From Sketching to Coding Teaching Visualization as a Thinking Process

1. Abstract

Discussions of data visualization or visual analytics often focus on the underlying software and tools. When it comes to teaching others to create and interpret visualizations, however, we need to stress the theory and decision-making processes that feed into the resulting visual representations. This workshop provides strategies for teaching visualization literacy, from sketching by hand to creating visualizations using computational tools. Led by instructors from the humanities, visual analytics, design, and computer science, sessions will cover different methodologies and challenges of teaching visualization to audiences with varied technical and disciplinary expertise and goals.

The workshop walks participants through hands-on exercises, reflecting on how tools (both analog and digital) can enhance but also constrain our thinking. We will present visualization as a thinking process, a way to engage critically with data rather than only as an end product. In an increasingly visual and data-driven society, we must teach visualization as a discourse in order for it to be applied and interpreted responsibly. We will highlight critique as a pedagogical technique, as well as a method for spotting and mitigating miscommunication and misinterpretation. Encompassing interactive introductions to visualization theory, visualization creation, and design activities, this workshop will provide opportunities to discuss topics related to engaging with visualization within and beyond academic settings. Participants will leave the workshop with resources, ideas, and sample exercises they might use in their own practice and teaching.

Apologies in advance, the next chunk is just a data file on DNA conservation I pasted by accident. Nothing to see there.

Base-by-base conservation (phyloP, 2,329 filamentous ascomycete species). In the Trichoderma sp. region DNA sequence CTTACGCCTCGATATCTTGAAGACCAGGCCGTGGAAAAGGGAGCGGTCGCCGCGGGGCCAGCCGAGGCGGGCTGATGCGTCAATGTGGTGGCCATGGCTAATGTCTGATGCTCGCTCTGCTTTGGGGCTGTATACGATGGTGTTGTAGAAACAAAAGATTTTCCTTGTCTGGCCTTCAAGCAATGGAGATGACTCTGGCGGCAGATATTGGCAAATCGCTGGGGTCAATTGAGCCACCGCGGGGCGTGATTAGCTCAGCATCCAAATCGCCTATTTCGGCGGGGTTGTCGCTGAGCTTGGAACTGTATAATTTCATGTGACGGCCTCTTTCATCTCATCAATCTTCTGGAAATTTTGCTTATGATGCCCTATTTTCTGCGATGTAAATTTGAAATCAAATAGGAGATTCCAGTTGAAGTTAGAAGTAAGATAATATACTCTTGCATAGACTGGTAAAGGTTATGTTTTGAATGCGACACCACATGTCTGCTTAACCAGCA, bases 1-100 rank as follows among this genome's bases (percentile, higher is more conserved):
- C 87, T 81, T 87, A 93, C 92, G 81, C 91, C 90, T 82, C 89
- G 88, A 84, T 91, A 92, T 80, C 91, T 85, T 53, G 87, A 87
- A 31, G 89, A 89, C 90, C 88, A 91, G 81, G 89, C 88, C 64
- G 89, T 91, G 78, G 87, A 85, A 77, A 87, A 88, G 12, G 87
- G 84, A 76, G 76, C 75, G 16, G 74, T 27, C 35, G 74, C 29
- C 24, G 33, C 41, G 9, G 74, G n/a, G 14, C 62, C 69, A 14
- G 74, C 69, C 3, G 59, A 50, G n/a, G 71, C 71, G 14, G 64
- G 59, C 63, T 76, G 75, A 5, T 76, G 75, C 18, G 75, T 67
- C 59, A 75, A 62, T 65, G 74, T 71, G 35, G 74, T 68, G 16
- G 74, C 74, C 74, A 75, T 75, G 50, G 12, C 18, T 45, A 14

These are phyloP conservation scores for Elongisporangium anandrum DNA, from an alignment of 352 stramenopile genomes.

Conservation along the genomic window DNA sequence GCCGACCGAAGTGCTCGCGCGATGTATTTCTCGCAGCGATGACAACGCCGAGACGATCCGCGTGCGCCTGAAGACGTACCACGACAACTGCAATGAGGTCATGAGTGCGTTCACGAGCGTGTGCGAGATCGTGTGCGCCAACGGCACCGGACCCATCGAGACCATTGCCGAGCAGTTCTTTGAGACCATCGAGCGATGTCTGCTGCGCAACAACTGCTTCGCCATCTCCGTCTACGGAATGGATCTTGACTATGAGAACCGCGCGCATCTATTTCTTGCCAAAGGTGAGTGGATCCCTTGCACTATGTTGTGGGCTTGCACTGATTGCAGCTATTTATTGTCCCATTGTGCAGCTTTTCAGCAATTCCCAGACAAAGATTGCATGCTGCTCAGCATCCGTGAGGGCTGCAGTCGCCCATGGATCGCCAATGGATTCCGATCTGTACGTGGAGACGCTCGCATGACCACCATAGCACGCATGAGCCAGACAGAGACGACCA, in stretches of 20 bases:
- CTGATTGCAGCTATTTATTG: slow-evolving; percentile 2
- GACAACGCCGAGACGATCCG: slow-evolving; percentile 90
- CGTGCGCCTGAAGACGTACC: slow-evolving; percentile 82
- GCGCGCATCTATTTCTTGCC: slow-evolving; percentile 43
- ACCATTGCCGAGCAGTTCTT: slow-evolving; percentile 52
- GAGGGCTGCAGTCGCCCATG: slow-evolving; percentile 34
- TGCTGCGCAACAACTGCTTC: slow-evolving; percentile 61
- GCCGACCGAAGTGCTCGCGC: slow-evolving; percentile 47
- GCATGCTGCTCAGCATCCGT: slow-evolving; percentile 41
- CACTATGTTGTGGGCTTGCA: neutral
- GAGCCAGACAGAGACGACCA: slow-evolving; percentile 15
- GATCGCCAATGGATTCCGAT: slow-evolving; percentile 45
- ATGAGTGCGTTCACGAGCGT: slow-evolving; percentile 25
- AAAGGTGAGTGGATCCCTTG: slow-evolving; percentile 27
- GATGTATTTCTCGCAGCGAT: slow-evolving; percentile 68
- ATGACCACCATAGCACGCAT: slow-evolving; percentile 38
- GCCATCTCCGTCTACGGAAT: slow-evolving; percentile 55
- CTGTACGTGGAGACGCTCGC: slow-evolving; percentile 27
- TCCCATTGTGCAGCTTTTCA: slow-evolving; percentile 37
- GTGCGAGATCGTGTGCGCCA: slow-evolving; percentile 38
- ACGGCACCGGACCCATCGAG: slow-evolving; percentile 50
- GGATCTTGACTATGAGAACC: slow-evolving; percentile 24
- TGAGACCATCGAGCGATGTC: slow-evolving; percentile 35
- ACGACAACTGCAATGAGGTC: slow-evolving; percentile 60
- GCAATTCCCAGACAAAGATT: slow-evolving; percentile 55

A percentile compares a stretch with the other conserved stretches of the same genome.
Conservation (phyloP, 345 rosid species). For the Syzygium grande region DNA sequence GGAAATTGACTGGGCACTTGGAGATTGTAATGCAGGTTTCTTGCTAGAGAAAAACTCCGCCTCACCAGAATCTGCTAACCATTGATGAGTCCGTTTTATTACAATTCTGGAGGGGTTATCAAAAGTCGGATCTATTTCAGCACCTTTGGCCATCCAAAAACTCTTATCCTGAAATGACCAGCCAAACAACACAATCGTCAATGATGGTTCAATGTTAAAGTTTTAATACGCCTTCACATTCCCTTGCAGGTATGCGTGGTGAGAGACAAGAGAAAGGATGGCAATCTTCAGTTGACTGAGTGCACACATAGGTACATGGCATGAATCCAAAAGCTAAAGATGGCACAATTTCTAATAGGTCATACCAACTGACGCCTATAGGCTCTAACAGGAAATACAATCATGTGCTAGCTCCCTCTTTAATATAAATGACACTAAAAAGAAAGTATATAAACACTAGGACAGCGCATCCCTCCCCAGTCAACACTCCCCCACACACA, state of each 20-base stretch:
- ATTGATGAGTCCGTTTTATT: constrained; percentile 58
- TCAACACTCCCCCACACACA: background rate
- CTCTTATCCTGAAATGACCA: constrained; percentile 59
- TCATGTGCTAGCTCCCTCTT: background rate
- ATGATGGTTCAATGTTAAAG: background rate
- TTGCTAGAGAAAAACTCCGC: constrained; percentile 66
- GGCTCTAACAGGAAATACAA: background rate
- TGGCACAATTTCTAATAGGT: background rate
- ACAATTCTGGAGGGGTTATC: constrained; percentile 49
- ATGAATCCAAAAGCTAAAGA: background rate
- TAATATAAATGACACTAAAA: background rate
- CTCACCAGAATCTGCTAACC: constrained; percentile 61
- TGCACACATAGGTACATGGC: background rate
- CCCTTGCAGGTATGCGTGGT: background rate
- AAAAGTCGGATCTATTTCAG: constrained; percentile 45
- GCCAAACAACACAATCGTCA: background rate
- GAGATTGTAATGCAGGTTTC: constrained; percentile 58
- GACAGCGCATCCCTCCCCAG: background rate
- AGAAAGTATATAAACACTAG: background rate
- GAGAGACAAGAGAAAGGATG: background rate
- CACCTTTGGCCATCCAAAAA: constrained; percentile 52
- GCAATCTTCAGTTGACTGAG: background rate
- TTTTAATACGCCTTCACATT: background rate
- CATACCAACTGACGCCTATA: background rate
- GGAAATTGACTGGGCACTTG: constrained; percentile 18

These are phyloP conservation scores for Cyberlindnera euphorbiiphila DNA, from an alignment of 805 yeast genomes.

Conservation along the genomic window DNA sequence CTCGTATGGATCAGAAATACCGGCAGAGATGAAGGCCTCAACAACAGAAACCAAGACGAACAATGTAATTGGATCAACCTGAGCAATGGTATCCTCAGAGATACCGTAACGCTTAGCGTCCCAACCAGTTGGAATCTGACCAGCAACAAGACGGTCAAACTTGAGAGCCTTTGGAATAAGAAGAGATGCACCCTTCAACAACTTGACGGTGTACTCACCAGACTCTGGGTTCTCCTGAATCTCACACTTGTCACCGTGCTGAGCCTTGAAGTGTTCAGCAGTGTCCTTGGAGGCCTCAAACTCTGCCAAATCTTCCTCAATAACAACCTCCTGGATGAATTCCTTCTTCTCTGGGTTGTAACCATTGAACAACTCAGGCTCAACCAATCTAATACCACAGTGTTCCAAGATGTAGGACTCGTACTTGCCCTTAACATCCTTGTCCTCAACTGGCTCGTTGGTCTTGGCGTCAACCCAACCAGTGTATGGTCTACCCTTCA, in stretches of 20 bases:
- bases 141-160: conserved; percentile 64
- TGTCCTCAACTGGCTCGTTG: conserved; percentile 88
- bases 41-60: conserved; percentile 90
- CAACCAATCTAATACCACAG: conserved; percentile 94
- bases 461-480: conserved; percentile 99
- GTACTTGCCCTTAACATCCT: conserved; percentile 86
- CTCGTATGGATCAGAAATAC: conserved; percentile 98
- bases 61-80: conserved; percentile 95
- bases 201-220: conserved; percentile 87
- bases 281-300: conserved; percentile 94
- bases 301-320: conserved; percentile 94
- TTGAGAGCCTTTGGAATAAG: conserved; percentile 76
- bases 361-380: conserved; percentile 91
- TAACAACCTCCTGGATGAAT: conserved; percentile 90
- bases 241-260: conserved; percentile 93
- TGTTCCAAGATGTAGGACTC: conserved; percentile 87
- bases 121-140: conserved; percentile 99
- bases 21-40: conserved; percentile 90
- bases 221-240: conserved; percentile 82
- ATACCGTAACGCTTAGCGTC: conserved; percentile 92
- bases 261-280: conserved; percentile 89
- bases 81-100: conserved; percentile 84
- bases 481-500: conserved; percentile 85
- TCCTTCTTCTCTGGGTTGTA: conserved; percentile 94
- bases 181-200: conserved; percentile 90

Eric Alexander (, Carleton College, United States of America, Adam Bradley (, Ontario Tech University, Canada, Catherine DeRose (, Yale University, United States of America, Mennatallah El-Assady (, University of Konstanz, Germany, Ontario Tech University, Canada, Uta Hinrichs (, University of St Andrews, United Kingdom and Stefan Jänicke (, University of Southern Denmark, Denmark

Theme: Lux by Bootswatch.